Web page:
|Linda Chamberlain Founding Director and Public Health Scientist, Alaska Family Violence Prevention Project; Adjunct Professor,|
University of Alaska
|USA||University of Oulu & University of Jyväskylä, Finland||Public Health||Health & Infrastructure||Trauma-informed framework for health and wellness in the Arctic|
Executive and Scientific Director, Institute for Circumpolar Health; Research Assistant Professor, Dalla Lana School of Public Health, University of Toronto
|Canada||University of California,|
Los Angeles, USA
|Public Health||Health & Infrastructure||Health systems performance in Arctic regions|
|Asli Tepecik Diş|
Royal Institute of Technology
|Sweden||Massachusetts Institute of Technology, USA||Spatial Plan||Health & Infrastructure||Arctic as a test site for new spatial planning practices|
|Gunhild Hoogensen Gjørv|
Professor, University of Tromsø- The Arctic University of Norway; Research Associate, Norwegian Institute of International Affairs (NUPI)
|Norway||University of Washington, USA||Political Science||Energy||Tensions between energy and environmental security in the Arctic|
The Danish Center for Environmental Assessment,
Research Associate, Centre for Innovation and Research
|Denmark||University of Alaska Fairbanks, USA||Environmental (Env) Science||Health & Infrastructure||Impact assessment and offshore oil development in the Arctic|
|Tamara K. Harms|
Assistant Professor, College of Natural Science and Math;
University of Alaska, Fairbanks
|USA||University of Umeå, Sweden||Env Science||Water||Flow regimes of Arctic rivers|
Director, Alaska Center for Energy and Power (ACEP)
|USA||National Energy Association of Iceland||Engineering||Energy||Renewable energy systems for remote Arctic communities|
Senior Advisor, Office of International Relations at the Smithsonian; Adjunct Professor
|USA||University of Alberta, Canada||Anthropology||Energy||Knowledge and consultation practices in offshore and gas decision-making in the Canadian Arctic|
Assistant Professor, School of Environmental Studies,
University of Victoria
|Canada||University of Hawaii, Manoa, USA||Env Science||Health & Infrastructure||Impacts of sea level rise and storm surge on community infrastructure|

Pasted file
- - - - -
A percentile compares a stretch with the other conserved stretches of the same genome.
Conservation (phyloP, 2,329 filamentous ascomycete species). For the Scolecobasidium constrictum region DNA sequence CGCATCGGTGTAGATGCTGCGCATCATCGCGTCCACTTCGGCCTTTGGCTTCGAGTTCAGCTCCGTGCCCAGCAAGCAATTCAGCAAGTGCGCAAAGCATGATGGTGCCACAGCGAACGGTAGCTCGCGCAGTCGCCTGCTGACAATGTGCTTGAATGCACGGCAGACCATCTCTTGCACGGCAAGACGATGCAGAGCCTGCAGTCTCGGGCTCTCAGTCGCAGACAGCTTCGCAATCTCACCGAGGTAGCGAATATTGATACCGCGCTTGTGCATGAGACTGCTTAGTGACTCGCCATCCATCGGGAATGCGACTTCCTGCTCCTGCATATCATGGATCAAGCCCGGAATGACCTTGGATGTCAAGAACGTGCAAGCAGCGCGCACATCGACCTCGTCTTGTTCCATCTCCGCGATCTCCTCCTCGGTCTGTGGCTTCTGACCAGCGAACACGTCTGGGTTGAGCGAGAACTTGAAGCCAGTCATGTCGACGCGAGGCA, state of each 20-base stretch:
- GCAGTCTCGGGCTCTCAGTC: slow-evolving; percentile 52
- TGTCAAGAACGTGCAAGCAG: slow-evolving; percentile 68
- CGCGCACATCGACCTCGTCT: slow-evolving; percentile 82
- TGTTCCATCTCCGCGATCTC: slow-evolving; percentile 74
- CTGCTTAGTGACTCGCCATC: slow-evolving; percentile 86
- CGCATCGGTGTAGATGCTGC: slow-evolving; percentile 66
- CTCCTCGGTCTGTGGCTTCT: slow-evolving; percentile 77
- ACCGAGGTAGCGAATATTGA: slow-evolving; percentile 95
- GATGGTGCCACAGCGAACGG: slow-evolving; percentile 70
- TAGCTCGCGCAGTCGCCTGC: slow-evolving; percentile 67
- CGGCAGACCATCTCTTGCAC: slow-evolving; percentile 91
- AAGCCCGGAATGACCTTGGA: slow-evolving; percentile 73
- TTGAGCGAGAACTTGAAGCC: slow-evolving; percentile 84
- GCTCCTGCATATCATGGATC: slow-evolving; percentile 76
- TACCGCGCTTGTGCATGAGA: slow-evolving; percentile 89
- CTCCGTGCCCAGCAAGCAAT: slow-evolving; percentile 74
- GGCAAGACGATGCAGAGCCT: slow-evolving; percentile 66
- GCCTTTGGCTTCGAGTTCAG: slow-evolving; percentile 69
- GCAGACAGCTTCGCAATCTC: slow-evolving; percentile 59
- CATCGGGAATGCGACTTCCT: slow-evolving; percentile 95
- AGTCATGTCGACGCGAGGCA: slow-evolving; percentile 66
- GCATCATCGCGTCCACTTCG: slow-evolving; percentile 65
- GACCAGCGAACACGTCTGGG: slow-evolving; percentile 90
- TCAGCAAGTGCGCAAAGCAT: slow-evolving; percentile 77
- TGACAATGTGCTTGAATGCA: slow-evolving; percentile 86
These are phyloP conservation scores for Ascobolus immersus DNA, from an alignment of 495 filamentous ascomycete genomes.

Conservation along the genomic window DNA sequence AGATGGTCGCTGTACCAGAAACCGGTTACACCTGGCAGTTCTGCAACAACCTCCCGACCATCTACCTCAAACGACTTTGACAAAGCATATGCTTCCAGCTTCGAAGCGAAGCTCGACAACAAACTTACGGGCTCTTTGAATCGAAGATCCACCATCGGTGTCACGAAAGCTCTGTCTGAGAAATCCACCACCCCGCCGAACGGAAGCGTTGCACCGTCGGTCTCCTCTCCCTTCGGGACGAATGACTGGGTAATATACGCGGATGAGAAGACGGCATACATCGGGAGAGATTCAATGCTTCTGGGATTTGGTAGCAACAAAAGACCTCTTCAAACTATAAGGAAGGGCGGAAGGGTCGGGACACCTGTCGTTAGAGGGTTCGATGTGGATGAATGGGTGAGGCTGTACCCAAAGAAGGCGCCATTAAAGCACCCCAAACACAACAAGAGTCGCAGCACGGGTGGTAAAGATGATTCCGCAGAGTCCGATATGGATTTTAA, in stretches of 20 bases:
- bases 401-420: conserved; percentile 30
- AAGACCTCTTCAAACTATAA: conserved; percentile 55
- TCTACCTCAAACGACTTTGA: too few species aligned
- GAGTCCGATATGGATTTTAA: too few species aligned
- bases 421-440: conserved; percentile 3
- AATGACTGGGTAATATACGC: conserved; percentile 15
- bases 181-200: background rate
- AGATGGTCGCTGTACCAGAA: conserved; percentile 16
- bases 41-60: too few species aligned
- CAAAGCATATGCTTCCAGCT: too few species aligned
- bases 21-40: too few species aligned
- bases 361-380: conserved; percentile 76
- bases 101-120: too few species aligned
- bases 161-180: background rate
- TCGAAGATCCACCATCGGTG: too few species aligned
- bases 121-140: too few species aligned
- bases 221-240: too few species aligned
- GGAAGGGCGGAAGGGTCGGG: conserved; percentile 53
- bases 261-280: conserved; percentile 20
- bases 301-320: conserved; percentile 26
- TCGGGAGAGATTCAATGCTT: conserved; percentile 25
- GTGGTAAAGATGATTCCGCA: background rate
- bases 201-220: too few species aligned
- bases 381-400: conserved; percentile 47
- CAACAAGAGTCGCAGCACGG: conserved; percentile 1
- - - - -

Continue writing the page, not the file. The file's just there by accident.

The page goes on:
Reykjavik University School of Law
|Iceland||Duke University, USA||Law||Energy||Can the United States establish the outer limits of its extended continental shelf under international law?|
|Itty S. Neuhaus-Schuck|
Associate Professor, School of Fine and Performing Arts,
State University of New York at New Paltz
|USA||Memorial University of Newfoundland, Canada||Visual Art||Water||Lifecycle of an iceberg, in a series of multimedia installations|
Associate Professor, Department of Political Studies,
University of Saskatchewan
|Canada||University of Alaska Anchorage, USA||Political Science||Energy||Arctic energy policy and governance from a First Nations perspective|
Senior Scientist, VTT Technical Research Centre of Finland, Ltd.
|Finland||Stanford University, USA||Env Science||Energy||Sustainable use of forest bioenergy in the Arctic|
Researcher and Chair,
Center for Independent Social Research
|Russia||University of Washington, USA||Sociology||Energy|
Associate Professor, Department of Arctic Biology,
University Centre in Svalbard;
Akvaplan-niva (Tromsø, Norway)
|Norway||Woods Hole Oceanographic Institution, USA||Biological Science||Water||Seasonal ecology of Arctic marine ecosystems: Fundamentals, multidisciplinary approaches, and relevance to society|
Professor and Chair, Department of Environmental and Business Economics,
University of Southern Denmark
|Denmark||University of California, Santa Barbara, USA||Economics||Water||Bioeconomics of Arctic fisheries|
Vice Chancellor and
Professor of Arctic Policy, School of Natural Resources and Extension, University of Alaska Fairbanks (UAF)
|USA||University of Alaska Fairbanks, USA||Geography||-||Co-Lead Scholar|
|Ross A. Virginia|
Director, Institute of Arctic Studies and Myers Family Professor of Environmental Science, Dartmouth College
|USA||Dartmouth College, USA||Env Science||-||Co-Lead Scholar|